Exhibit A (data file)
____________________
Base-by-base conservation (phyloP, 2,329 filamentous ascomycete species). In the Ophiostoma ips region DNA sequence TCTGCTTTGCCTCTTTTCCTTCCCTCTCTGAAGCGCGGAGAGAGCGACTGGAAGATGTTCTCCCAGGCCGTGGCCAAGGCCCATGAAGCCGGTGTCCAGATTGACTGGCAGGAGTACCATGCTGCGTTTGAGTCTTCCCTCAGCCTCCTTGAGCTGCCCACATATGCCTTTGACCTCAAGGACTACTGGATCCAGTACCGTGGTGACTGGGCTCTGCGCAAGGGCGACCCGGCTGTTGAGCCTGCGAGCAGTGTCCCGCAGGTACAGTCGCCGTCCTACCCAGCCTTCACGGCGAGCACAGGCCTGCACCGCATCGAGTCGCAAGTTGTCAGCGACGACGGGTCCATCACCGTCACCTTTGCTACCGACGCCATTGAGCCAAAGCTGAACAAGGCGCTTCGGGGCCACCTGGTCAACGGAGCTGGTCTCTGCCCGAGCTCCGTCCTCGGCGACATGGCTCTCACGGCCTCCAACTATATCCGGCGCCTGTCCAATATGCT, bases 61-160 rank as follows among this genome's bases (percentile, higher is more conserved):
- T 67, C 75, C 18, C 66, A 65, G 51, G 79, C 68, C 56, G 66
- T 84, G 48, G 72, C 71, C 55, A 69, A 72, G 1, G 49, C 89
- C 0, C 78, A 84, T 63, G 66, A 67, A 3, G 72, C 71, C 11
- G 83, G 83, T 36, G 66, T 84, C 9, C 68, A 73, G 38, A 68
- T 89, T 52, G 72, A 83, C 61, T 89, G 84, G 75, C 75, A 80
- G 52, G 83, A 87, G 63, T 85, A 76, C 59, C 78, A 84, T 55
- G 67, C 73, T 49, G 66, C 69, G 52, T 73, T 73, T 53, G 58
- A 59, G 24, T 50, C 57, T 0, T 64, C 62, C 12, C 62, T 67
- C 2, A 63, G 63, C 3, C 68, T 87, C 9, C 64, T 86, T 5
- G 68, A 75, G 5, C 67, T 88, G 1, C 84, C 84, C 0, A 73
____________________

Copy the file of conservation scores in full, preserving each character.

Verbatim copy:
Base-by-base conservation (phyloP, 2,329 filamentous ascomycete species). In the Ophiostoma ips region DNA sequence TCTGCTTTGCCTCTTTTCCTTCCCTCTCTGAAGCGCGGAGAGAGCGACTGGAAGATGTTCTCCCAGGCCGTGGCCAAGGCCCATGAAGCCGGTGTCCAGATTGACTGGCAGGAGTACCATGCTGCGTTTGAGTCTTCCCTCAGCCTCCTTGAGCTGCCCACATATGCCTTTGACCTCAAGGACTACTGGATCCAGTACCGTGGTGACTGGGCTCTGCGCAAGGGCGACCCGGCTGTTGAGCCTGCGAGCAGTGTCCCGCAGGTACAGTCGCCGTCCTACCCAGCCTTCACGGCGAGCACAGGCCTGCACCGCATCGAGTCGCAAGTTGTCAGCGACGACGGGTCCATCACCGTCACCTTTGCTACCGACGCCATTGAGCCAAAGCTGAACAAGGCGCTTCGGGGCCACCTGGTCAACGGAGCTGGTCTCTGCCCGAGCTCCGTCCTCGGCGACATGGCTCTCACGGCCTCCAACTATATCCGGCGCCTGTCCAATATGCT, bases 61-160 rank as follows among this genome's bases (percentile, higher is more conserved):
- T 67, C 75, C 18, C 66, A 65, G 51, G 79, C 68, C 56, G 66
- T 84, G 48, G 72, C 71, C 55, A 69, A 72, G 1, G 49, C 89
- C 0, C 78, A 84, T 63, G 66, A 67, A 3, G 72, C 71, C 11
- G 83, G 83, T 36, G 66, T 84, C 9, C 68, A 73, G 38, A 68
- T 89, T 52, G 72, A 83, C 61, T 89, G 84, G 75, C 75, A 80
- G 52, G 83, A 87, G 63, T 85, A 76, C 59, C 78, A 84, T 55
- G 67, C 73, T 49, G 66, C 69, G 52, T 73, T 73, T 53, G 58
- A 59, G 24, T 50, C 57, T 0, T 64, C 62, C 12, C 62, T 67
- C 2, A 63, G 63, C 3, C 68, T 87, C 9, C 64, T 86, T 5
- G 68, A 75, G 5, C 67, T 88, G 1, C 84, C 84, C 0, A 73